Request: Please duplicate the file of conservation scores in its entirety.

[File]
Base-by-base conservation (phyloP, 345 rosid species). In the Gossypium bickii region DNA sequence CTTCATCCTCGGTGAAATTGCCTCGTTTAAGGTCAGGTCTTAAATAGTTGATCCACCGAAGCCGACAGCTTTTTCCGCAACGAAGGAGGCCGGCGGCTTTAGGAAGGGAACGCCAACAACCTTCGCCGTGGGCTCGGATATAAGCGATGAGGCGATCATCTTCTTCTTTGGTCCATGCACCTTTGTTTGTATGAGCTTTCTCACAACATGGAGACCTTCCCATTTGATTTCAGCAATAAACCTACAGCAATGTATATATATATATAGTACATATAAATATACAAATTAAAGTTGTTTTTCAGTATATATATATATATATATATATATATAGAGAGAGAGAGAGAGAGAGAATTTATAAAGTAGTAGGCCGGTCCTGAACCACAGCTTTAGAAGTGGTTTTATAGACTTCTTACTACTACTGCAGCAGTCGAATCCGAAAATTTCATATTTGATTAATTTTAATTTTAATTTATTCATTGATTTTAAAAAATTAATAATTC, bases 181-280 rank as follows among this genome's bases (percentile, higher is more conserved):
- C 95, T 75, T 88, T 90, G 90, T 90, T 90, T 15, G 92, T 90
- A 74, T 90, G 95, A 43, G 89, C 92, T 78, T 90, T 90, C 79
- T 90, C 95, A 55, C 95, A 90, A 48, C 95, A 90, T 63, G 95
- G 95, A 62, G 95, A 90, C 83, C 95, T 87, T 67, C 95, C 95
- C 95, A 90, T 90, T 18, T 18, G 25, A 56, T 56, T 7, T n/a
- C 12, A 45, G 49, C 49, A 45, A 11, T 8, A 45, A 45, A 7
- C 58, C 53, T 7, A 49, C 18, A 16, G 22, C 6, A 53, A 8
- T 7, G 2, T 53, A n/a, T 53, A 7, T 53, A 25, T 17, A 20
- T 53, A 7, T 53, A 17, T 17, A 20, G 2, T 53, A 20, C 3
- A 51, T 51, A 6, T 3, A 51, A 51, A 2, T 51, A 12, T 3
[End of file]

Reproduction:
Base-by-base conservation (phyloP, 345 rosid species). In the Gossypium bickii region DNA sequence CTTCATCCTCGGTGAAATTGCCTCGTTTAAGGTCAGGTCTTAAATAGTTGATCCACCGAAGCCGACAGCTTTTTCCGCAACGAAGGAGGCCGGCGGCTTTAGGAAGGGAACGCCAACAACCTTCGCCGTGGGCTCGGATATAAGCGATGAGGCGATCATCTTCTTCTTTGGTCCATGCACCTTTGTTTGTATGAGCTTTCTCACAACATGGAGACCTTCCCATTTGATTTCAGCAATAAACCTACAGCAATGTATATATATATATAGTACATATAAATATACAAATTAAAGTTGTTTTTCAGTATATATATATATATATATATATATATAGAGAGAGAGAGAGAGAGAGAATTTATAAAGTAGTAGGCCGGTCCTGAACCACAGCTTTAGAAGTGGTTTTATAGACTTCTTACTACTACTGCAGCAGTCGAATCCGAAAATTTCATATTTGATTAATTTTAATTTTAATTTATTCATTGATTTTAAAAAATTAATAATTC, bases 181-280 rank as follows among this genome's bases (percentile, higher is more conserved):
- C 95, T 75, T 88, T 90, G 90, T 90, T 90, T 15, G 92, T 90
- A 74, T 90, G 95, A 43, G 89, C 92, T 78, T 90, T 90, C 79
- T 90, C 95, A 55, C 95, A 90, A 48, C 95, A 90, T 63, G 95
- G 95, A 62, G 95, A 90, C 83, C 95, T 87, T 67, C 95, C 95
- C 95, A 90, T 90, T 18, T 18, G 25, A 56, T 56, T 7, T n/a
- C 12, A 45, G 49, C 49, A 45, A 11, T 8, A 45, A 45, A 7
- C 58, C 53, T 7, A 49, C 18, A 16, G 22, C 6, A 53, A 8
- T 7, G 2, T 53, A n/a, T 53, A 7, T 53, A 25, T 17, A 20
- T 53, A 7, T 53, A 17, T 17, A 20, G 2, T 53, A 20, C 3
- A 51, T 51, A 6, T 3, A 51, A 51, A 2, T 51, A 12, T 3